Jennah Wootten's biggest regret so far on her World Masters Games journey - she hasn't been able to indulge her own sporting aspirations in any of the 28 sports on offer.

But the WMG 2017 chief executive is now standing on her own personal start-line, with the international sporting festival due to officially begin tomorrow. A handful of sports will begin competition in the morning and a spectacular opening ceremony is promised for Eden Park in the evening.

"If I had the luxury of time, I'd absolutely have a netball team," she said. "I contemplated, for a while, doing the half-marathon, because I thought it's an hour-and-half ... surely I'd be able to fit that in.

"But it hasn't been possible, so I've said to myself that I'll be in Kansai, Japan, for 2021, and I'll be a participant and I'll have a holiday as well.


"I can't wait."

That's a long way off for Wootten, who has her hands full enough, looking after the 28,000 participants in Auckland and surrounding regions over the next 10 days.

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Already closely linked to the Olympic movement, the World Masters Games has strengthened that relationship even further since Auckland secured hosting rights.

Perhaps learning from the mistakes of Rio de Janiero, where venues now lie in waste less than 12 months later, the IOC has agreed that the Masters Games will, wherever possible, follow closely in the Olympic footsteps.

The next Olympics are scheduled for Tokyo in 2020 - the next Masters Games will be sprinkled among other major Japanese cities, like Osaka, Kobe City and Kyoto, in the province of Kansai.

That means Auckland will likely be the last hosts to stand alone from that Olympic legacy.
"The most important decision you make as event owner is when you select the host city," says International Masters Games Association chief executive Jens Holm.

"I remember when the city of Auckland was bidding for this event, one of the key themes behind the bid was 'a safe pair of hands'.

"I'm happy to say now, certainly in terms of preparations, Auckland has indeed been a very safe pair of hands. All the planning has been professionally done and meticulous, and everything has been carried out exactly as they said it would be.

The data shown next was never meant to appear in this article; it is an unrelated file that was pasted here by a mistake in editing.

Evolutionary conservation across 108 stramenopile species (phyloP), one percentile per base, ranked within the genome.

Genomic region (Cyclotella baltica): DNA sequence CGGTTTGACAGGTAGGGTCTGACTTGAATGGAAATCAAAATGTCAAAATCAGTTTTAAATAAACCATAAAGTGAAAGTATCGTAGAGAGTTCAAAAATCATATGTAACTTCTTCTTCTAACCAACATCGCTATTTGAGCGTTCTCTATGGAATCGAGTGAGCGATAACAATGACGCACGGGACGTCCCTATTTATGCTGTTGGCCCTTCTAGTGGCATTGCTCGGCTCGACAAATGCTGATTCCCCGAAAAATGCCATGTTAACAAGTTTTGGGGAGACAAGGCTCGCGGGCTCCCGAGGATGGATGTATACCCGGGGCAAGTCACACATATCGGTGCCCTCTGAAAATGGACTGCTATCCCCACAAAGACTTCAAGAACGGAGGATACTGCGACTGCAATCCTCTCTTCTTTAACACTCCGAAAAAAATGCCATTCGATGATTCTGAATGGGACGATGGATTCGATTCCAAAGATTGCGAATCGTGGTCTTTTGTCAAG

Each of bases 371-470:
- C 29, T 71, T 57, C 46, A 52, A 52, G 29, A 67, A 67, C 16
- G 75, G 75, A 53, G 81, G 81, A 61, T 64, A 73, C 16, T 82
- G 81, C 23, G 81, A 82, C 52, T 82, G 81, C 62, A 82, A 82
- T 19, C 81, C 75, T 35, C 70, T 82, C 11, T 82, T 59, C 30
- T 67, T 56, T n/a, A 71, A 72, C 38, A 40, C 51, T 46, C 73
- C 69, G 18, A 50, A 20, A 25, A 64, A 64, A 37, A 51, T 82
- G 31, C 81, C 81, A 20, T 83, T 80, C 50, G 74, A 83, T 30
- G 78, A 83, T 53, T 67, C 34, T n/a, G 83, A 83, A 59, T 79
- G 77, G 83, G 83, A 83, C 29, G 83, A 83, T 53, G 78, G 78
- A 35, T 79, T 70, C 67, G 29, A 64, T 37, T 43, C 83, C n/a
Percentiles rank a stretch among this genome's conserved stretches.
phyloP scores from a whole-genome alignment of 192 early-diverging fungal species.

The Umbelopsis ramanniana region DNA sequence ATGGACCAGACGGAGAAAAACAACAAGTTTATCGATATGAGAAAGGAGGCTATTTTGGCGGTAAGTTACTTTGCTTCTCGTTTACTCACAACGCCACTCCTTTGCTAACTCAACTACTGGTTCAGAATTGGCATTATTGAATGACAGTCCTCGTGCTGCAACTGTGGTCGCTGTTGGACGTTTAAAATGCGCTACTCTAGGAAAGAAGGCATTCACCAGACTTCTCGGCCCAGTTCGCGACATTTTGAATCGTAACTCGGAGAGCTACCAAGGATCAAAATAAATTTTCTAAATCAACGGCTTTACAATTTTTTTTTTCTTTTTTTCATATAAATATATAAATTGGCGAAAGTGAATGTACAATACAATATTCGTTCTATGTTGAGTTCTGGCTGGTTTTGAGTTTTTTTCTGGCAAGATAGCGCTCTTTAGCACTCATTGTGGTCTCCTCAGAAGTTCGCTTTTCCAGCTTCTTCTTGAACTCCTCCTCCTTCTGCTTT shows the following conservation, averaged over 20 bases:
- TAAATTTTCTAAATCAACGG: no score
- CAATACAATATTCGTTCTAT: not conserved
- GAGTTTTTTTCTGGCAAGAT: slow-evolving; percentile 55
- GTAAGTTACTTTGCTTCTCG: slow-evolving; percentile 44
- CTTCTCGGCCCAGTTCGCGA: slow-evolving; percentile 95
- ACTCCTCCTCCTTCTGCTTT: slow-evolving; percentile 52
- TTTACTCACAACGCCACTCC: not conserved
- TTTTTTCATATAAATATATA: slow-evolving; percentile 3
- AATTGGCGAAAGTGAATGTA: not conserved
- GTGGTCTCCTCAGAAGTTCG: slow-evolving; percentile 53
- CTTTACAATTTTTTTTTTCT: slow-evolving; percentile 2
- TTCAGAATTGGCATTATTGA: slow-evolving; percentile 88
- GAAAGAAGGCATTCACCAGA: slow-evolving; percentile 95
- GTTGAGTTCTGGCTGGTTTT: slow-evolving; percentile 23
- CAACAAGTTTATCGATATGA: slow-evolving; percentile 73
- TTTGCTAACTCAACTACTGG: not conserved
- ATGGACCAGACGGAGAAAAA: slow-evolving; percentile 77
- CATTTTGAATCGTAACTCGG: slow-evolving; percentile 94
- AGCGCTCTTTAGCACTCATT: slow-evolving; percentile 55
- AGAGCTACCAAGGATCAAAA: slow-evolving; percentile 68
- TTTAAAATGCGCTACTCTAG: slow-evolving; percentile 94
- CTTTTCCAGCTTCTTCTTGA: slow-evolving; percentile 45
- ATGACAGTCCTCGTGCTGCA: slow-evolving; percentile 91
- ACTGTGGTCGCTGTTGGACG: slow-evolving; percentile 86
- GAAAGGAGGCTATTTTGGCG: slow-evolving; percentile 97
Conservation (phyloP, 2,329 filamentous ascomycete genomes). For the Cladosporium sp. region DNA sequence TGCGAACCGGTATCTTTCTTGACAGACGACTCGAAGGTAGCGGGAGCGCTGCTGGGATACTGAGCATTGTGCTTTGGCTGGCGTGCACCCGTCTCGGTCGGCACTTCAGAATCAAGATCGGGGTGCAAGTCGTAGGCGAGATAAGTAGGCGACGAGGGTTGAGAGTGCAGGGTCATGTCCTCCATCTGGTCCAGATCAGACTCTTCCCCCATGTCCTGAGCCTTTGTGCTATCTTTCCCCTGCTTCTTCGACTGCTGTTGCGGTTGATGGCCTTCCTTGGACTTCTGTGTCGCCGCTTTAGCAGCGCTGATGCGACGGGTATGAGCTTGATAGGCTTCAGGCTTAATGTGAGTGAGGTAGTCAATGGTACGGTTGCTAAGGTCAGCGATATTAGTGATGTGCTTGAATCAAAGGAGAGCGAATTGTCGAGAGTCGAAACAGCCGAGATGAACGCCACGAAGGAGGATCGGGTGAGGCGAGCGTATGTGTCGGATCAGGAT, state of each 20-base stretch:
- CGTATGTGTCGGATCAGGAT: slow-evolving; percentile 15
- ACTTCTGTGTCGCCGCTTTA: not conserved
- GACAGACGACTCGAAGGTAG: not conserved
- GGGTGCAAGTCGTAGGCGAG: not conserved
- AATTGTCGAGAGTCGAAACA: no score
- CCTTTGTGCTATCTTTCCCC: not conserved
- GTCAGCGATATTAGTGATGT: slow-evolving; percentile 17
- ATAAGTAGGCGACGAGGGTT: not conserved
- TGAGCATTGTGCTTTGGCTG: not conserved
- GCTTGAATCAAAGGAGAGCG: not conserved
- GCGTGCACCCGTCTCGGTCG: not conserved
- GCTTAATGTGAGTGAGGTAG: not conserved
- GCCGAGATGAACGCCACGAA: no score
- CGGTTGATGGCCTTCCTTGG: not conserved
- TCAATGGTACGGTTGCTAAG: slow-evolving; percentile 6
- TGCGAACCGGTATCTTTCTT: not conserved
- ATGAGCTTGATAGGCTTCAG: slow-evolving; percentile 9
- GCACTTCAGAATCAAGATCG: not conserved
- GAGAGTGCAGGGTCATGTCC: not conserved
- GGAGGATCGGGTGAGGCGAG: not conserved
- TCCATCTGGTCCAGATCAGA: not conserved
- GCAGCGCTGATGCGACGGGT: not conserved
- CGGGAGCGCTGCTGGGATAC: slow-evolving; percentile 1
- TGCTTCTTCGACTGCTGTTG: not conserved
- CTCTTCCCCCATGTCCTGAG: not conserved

"As an event owner, I couldn't imagine a better city."

With major doubts now raised over New Zealand's ability or willingness to ever host another Commonwealth Games, the Masters Games organisers seem to have taken that as a challenge to show it's still possible.

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"We know that being great hosts is something in our nature and our DNA as Kiwis," said Wootten. "It's something our country did so very well during the 2011 Rugby World Cup and I have no doubt that during the 2017 World Masters Games, we will see a repeat performance."

Part of that challenge was ensuring that visitors enjoyed their stay and were able to compete to the best of their abilities, whether that be at world-record level, or for fun and camaraderie.

"There are so many moving parts, so the challenge has absolutely been logistics and making sure that we're able to move those 28,000 people around the venues in a world-class way, that their experience is world class and they leave, having had a world-class experience," says Wootten.

"Transport is a biggy and what we know from previous World Masters Games is that the participants tend to use public transport. I saw that first-hand when I was at the 2013 Games at Turino, so that's why one of our registration packages had integrated public transport provided for them."

Athletes and officials have been armed with specially branded Auckland Transport HOP cards to facilitate their movement around the city.

"We've worked really hard to develop a transport information guide for each of our competition venues, so whether people are using buses, trains, ferries or cars, we've made it easy for them to understand the best possible way to get to those venues and any allowances they need to make in terms of time, based on Auckland traffic."

Auckland Transport has become quite adept at providing public transport to Eden Park, scene of tonight's opening ceremony. Six-car rail carriages, carrying 1000 people at a time, will be supplemented by regional bus services from North Shore, Botany/Pakuranga and Newmarket.

"Eden Park is a well-oiled machine, in terms of event management and public transport, with the back-up of the ops team, working right through that period to make sure everything is running on time and right through the night," assures AT operations manager John Strawbridge.

"Services start three hours before the event itself, so there's plenty of opportunity for people to plan their travel and get there a little bit earlier.

"Going home afterwards, all the services will be on standby and ready to go when people finish the event itself - we'll get you safely home as well."

For Wootten, these are those nervous fractions of seconds before the starting pistol sounds.

"It is emontional," she said. "It's an event we've been planning now for four-and-a-half years and to be able to say it's tomorrow - there is no more countdown, we are under way - it's incredibly special.

"When you see how excited out athletes are, you see their enthusiasm - that's what we've been working hard towards.

"I think any relief will come on the first of May, when we've concluded our closing ceremony and we start farewelling our guests. At the moment, it's excitement and anticipation."

Let the Games begin.